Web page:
We may conceive of emotional and mental abnormalities as the results of disordered cerebral reverberations, which are self-perpetuating and periodically reinforced by external stimuli of a disturbing nature. Such neurophysiological disorder would necessarily interfere with the smooth functioning of those cerebral processes that we assume to be the physiological substrate of ego functions.

        Chlorpromazine has been shown to suppress the activity of the reticular activating system and more particularly, the hypothalamus without significantly interfering with cortical processes. By reducing the overwhelming influx of disturbing stimuli from the reticular activating system, which plays a strategic role in the regulation of affective and motor impulses, chlorpromazine stabilizes those neurophysiological processes which are essential for the functions of the ego. As anxiety is diminished, the need for defense against anxiety is also reduced. This concept of a reduction of the need for defense against anxiety can be considered as a keystone in a theoretical rationale of the action of chlorpromazine, and other drugs which are similar in their action. In this manner the often dramatically rapid action of chlorpromazine in acute psychotic states may be explained but also its effect in chronic, apparently apathetic, psychotics.

        We have recently become very cautious in designating the emotional state of certain chronic schizophrenic patients as apathy. The unexpected therapeutic results after several months of chlorpromazine medication in some of these cases have led us to believe in retrospect that what we thought to be indifference was really a defensive withdrawal from anxiety producing situations – an active defense and not a passive defect.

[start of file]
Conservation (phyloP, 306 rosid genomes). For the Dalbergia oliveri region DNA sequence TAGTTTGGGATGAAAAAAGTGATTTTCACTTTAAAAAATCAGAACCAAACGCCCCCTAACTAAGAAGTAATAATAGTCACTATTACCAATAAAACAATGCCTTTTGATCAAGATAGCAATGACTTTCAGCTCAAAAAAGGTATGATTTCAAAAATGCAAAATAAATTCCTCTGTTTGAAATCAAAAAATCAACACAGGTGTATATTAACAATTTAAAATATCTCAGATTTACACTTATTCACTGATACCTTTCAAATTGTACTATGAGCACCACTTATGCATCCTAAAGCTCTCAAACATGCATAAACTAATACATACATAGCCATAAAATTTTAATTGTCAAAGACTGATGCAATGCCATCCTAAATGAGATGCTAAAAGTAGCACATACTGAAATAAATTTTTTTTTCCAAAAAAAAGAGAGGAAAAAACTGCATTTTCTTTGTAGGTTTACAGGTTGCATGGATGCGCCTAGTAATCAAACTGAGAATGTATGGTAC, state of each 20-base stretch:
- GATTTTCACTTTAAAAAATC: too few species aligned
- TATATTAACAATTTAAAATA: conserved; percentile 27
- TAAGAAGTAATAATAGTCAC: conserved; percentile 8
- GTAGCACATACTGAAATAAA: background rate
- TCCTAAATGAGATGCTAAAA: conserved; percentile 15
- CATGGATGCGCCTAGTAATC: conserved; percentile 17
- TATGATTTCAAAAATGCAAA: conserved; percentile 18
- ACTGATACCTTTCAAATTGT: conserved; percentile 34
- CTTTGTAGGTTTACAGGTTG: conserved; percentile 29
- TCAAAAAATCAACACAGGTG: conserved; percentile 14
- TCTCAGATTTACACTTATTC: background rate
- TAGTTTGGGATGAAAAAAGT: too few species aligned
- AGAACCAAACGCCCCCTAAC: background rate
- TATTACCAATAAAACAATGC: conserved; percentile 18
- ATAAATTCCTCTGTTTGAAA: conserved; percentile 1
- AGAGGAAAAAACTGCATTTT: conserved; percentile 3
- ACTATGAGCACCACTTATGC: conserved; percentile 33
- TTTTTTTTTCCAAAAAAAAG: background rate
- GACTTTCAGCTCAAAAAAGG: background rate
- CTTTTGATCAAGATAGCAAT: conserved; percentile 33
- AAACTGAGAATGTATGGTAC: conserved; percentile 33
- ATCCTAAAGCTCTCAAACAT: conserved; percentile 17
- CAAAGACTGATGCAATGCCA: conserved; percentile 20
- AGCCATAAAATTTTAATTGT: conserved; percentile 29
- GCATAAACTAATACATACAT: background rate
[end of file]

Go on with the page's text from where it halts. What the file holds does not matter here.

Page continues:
I have no doubt that there exists such an entity as schizophrenic defect, but I very much doubt that it is easy to distinguish such a state from that of an ongoing active schizophrenic defense. Chlorpromazine and similar drugs may have enabled us to refine our diagnosis of some chronic psychotic patients through therapeutic trial with the drug.

        In neurophysiological terms, it can be stated that chlorpromazine inhibits the desynchronization of cerebral rhythms. In clinical language, the action of the new drugs is described as tension-reducing and sedative without interfering with emotional control or rational functioning. Using the terminology of psychoanalysis, we may describe the action of chlorpromazine as ego supportive, and we may compare its effect on human behaviour to the effect of one particular dynamic defense, namely, isolation, which enables an individual to maintain full ego control under stressful conditions through the blocking of threatening or otherwise disintegrating impulses.

        During the next few years, we will be faced with the task of working out a system of concepts that will allow us to bring together physiological facts, clinical observations, and psychodynamic theory, as they refer to the action of any drug, which is studied for its effect on human behavior.


*The manuscript was not dated but was written probably in the late 1950s or early ‘60s. There was no information about where it was delivered.


January 28, 2021